RepRapPro 3D printers are being sold as a complete printing solution, as such the RepRapPro host software comes with pre-tuned print settings for PLA and ABS filament. We encourage people to play with and put forward improvements to the print settings, but would advise starting with the provided print profiles and working from there.
The provided print profiles include a startup routine which will prepare the printer before the print starts. This routine does not include a command to wait for the heatbed to reach the desired temperature, (this is because the heating of the bed can take up to 20mins for ABS printing, and it would be quite disconcerting for the printer to sit there for ages apparently not doing anything and for it to suddenly start after all this time).
So before starting a print, you will need to heat the bed to a suitable temperature for printing:
Huxley: 95C for PLA and 140C for ABS, (bed temperatures are not calibrated on the top surface of the bed, so these values may appear rather high to some people).
Mendel: 55C for PLA and 110C for ABS.
Preparing a file to print
Your 3D model will need to be processed into a format which the printer understands. This is known as a GCode file (print commands are GCodes, see this reference).
Before you can process a 3D model, you may need to tell Pronterface where to find the slicing tool. Click on Settings | Options and check that slicecommand and sliceoptscommand point to the location of your slicing tool. These will normally be:
python ./skeinforge/skeinforge_application/skeinforge_utilities/skeinforge_craft.py $s
respectively. The pronterface software includes a customised copy of skeinforge in the subdirectory called ./skeinforge .
The 3D model will need to be in the STL file format. The software will load either a pre-processed GCode file or an STL 3D model. Click on Load file and select an STL file to process it. You will see progress of this process in the log window.
Once complete, the log will indicate how much filament will be used to print the model. You can then either print direct form USB or copy the file to the MicroSD card in the machine.
If printing from USB, your .gcode file will have been automatically loaded.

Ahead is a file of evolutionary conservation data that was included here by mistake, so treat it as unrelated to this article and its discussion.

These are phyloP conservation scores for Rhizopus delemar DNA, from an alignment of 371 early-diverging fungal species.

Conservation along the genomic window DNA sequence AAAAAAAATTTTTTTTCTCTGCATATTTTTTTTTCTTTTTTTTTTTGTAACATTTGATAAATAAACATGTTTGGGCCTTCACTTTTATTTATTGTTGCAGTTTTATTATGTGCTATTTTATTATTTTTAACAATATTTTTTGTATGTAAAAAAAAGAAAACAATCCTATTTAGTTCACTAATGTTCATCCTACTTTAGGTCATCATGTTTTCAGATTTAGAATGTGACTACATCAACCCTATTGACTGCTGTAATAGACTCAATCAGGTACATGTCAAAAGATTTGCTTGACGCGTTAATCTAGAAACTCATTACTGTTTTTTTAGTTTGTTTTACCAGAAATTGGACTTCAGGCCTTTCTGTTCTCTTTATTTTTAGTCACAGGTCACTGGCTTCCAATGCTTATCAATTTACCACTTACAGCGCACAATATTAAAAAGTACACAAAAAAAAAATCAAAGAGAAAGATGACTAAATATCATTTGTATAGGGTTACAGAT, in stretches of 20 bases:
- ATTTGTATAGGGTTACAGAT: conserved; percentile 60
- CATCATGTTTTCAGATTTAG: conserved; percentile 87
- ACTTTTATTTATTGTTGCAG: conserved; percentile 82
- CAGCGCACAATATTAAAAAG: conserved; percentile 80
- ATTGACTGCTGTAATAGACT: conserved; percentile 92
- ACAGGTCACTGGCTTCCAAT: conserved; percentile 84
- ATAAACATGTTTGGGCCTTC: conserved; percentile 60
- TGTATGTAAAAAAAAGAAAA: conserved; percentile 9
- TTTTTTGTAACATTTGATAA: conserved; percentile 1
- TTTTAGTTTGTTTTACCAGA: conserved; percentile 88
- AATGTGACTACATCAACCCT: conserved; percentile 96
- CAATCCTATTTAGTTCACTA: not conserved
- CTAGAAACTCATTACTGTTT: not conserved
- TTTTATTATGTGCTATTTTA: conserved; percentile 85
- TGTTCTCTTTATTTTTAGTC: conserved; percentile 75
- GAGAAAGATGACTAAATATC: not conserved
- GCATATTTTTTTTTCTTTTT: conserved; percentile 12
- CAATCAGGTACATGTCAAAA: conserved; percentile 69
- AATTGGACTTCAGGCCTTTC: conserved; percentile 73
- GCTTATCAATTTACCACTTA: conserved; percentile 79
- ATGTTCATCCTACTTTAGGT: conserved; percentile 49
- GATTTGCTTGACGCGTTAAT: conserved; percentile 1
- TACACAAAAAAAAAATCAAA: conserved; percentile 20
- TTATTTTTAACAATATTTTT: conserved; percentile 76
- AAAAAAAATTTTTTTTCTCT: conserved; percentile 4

It is recommended, however, to print from the MicroSD for a number of reasons. When printing from USB, the print can be adversely affected by the host PC giving the printer a low priority over other running applications, slowing down the stream of commands. Also, the USB connection appears to be quite sensitive to AC noise on the power cable to the host PC.
To print from the SD card, copy the file to the card (which can be done through the printer interface with the SD card still in the machine, but it is much quicker to insert the card into the host PC and copy the file. Just make sure you INIT SD once the card is re-inserted).
Starting a print
To begin a print, you need to select the file you wish to print. Either from the Load file button to print direct from USB, or from the SD Print button.
Once the print starts, the machine will go through the following startup routine:
1. The printer moves all 3 motion axes in a negative direction to find X, Y, and Z zero.
2. The nozzle is heated to the relevant extrusion temperature.
3. Once extrusion temperature has been reached, the machine will print an outline before printing the component(s) to ensure the melt chamber behind the nozzle is primed.
When not required to move, the Z motors are de-activated. This can be a useful feature as it allows the Z height to be tweaked and the X axis to be levelled whilst the outline is being printed. Simply rotate the Z couplings by hand to get a good first layer (filament slightly squished). If you have moved the two couplings in unison to adjust the Z height, you will need to adjust the Z offset in the firmware before the next print, otherwise you will end up having to tweak the Z height manually at the start of each print.
To adjust the Z height in firmware, use the command M206 Z<value> where <value> is the amount in millimeters by which you wish to adjust the Z height. If the first layer is too close to the bed, you need to effectively move the bed down, so <value> will be negative. If the nozzle is too far from the bed during the first layer, <value> should be positive to raise the bed. The maximum adjustment is +/-1.27mm. Note that the Z height adjustment is stored in non-volatile memory on the printer so your printer will remember this setting even if you remove power.
Depending on the distance of the limit switches to the bed it may be necessary to offset the printhead. Check if the nozzle of the printhead is over the bed if you use the command G1 Y0 and G1 Y135 (Huxley) or G1 Y195 (Mendel). If this is not the case large prints will fail because they will be not on the bed. Set an offset by using the command M206 Y<value>. Sample: With M206 Y-8 you offset the Y axis by -8 mm. Check also X axis. Of course, you can always move the limit switch.